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SBU radiation safety officer drops 70 pounds with boxing

Sean Harling, 46, of Mastic, at left in

Sean Harling, 46, of Mastic, at left in December 2016 when he weighed 255 pounds, and after his 70-pound weight loss. Credit: Theresa Harling; Jeffrey Basinger

Sean Harling

46, Mastic

Occupation Radiation safety officer at Stony Brook University

Height 5-foot-10

Before 255 pounds, December 2015

After 185 pounds, April 2018

The unusual part of Sean Harling’s weight loss story is that he didn’t realize he dropped pounds until colleagues started mentioning his baggy clothes.

When Harling, who admits he wouldn’t be mistaken for a dapper dresser, eventually stepped on a scale, he discovered he was down 45 to 50 pounds. He credits the weight loss to boxing classes he’s been taking.

“My son had joined a boxing program in September of 2015, and I decided a few months later to give it a shot. My objective wasn’t to lose weight but to learn how to box,” says Harling.

“At first I went to a class twice a week, but then became more interested in the science of boxing and started going more often. . . . Now I love boxing.”

His interest has turned competitive. He’s signed up to compete in an international boxing tournament in June.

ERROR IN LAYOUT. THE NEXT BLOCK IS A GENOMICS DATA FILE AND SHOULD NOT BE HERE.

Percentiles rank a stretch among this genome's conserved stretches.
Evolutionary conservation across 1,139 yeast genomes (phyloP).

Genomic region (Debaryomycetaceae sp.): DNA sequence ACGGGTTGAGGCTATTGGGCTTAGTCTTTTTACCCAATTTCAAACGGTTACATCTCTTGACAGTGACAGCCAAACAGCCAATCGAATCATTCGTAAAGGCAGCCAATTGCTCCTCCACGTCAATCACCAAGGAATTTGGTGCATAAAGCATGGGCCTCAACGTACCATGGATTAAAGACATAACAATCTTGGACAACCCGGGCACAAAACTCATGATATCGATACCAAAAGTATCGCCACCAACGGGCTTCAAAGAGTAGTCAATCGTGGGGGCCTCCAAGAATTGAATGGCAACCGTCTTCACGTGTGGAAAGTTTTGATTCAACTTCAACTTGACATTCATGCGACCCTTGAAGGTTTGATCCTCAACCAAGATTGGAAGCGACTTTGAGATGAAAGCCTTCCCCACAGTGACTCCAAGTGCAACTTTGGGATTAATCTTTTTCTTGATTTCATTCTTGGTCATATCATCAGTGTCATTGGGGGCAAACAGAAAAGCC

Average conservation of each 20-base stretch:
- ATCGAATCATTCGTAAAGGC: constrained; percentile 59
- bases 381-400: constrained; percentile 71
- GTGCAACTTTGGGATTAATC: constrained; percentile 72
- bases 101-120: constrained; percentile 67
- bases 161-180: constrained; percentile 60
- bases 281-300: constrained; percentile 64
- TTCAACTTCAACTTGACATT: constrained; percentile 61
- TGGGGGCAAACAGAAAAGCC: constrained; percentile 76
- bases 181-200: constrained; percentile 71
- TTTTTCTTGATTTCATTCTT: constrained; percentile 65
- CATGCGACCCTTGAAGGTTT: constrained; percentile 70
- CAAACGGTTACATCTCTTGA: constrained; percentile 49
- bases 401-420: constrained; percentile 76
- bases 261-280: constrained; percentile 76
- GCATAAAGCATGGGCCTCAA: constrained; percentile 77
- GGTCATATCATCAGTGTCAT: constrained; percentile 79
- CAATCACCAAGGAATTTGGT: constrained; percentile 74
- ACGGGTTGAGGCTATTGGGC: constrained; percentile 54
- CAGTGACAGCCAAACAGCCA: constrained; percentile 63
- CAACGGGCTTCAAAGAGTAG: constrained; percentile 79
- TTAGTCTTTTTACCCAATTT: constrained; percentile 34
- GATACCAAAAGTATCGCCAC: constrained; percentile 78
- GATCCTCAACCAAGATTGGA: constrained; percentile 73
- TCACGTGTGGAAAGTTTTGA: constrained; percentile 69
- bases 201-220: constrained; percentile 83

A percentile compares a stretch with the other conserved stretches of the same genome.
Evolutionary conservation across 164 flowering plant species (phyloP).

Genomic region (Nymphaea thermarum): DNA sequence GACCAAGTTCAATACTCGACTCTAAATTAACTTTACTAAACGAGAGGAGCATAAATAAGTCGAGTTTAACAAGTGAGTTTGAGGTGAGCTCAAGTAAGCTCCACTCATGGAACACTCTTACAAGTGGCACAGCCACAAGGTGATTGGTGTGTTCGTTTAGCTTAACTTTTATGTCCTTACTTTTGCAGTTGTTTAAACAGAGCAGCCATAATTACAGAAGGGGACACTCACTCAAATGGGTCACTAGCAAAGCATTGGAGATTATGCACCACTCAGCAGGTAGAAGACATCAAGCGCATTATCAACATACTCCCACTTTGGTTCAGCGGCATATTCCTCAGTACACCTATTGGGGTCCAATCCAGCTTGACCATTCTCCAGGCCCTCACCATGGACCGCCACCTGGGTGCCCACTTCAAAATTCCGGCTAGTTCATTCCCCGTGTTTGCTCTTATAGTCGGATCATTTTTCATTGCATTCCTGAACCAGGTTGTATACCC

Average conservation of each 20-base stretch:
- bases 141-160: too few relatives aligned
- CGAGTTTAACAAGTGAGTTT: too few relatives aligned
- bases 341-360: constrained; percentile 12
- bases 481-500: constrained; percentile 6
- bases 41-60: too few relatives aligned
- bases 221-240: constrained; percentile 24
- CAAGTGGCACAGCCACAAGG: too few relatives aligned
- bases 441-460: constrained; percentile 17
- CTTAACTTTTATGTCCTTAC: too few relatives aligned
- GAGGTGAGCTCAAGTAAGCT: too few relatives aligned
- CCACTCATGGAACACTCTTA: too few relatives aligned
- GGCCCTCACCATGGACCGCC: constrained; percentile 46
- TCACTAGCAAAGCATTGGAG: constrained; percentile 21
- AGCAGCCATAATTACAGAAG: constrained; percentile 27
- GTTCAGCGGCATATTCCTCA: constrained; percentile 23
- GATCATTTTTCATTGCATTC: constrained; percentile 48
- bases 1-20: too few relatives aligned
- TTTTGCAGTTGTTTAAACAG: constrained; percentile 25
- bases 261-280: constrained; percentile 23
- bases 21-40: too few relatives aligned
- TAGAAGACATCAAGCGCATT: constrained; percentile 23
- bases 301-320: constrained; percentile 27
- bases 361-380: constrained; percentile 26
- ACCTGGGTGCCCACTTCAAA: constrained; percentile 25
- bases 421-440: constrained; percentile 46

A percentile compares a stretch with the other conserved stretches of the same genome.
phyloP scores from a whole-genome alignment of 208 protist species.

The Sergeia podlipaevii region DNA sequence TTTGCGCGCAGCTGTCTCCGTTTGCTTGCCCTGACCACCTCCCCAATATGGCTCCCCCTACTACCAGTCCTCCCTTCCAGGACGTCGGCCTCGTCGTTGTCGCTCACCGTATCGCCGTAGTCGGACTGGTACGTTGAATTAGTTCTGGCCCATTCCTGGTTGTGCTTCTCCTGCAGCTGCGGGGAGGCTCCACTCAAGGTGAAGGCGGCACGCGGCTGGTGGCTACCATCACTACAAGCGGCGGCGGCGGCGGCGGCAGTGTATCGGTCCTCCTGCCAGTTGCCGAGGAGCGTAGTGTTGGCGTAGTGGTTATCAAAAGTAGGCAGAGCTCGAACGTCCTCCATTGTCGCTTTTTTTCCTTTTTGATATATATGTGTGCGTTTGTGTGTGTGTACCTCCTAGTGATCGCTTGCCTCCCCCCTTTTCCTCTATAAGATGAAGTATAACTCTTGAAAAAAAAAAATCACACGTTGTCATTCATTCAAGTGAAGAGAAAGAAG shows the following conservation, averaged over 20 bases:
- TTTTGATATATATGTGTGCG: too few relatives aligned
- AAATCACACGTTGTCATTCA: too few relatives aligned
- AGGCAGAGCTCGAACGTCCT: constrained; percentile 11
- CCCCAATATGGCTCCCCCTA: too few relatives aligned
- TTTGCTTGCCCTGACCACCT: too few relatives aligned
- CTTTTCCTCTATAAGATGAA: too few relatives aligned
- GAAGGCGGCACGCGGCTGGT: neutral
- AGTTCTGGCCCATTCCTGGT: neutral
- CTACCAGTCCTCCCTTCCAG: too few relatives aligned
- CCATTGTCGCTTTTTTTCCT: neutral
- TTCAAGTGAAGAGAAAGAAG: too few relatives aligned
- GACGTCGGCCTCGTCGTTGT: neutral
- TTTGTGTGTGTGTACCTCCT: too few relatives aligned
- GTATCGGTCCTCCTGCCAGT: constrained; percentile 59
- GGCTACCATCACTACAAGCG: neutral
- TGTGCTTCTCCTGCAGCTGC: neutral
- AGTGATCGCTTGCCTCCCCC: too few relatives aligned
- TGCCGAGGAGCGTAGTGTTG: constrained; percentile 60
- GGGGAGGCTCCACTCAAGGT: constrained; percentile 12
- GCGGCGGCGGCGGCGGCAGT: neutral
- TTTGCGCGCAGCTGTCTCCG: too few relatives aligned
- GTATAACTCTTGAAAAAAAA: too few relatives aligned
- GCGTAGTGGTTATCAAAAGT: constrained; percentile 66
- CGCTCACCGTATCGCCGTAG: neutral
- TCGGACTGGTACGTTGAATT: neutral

Harling said that about four months ago he started taking an interest in what he was eating. “I really got hooked on watching what I was eating and tracking my calories, weight and steps.”

An added bonus to his weight loss, Harling says, is being more comfortable around people and more confident socializing.

Harling starts his day with a protein shake and doesn’t eat again until lunch time, when he usually has a fish and vegetable meal his wife prepares for him. His boxing class is in the evening, so Harling eats dinner after that, around 8:30 p.m. Dinner is always beef, chicken or fish, a green vegetable and, periodically, a sweet potato.

Harling has never been a sweets eater, and if he eats snacks at all, it’s usually peanut butter, cashews or walnuts.

Harling attends five one-hour boxing classes a week.

“It’s really about committing yourself to whatever program you choose. I love boxing. Find an activity you love and maintain the discipline.”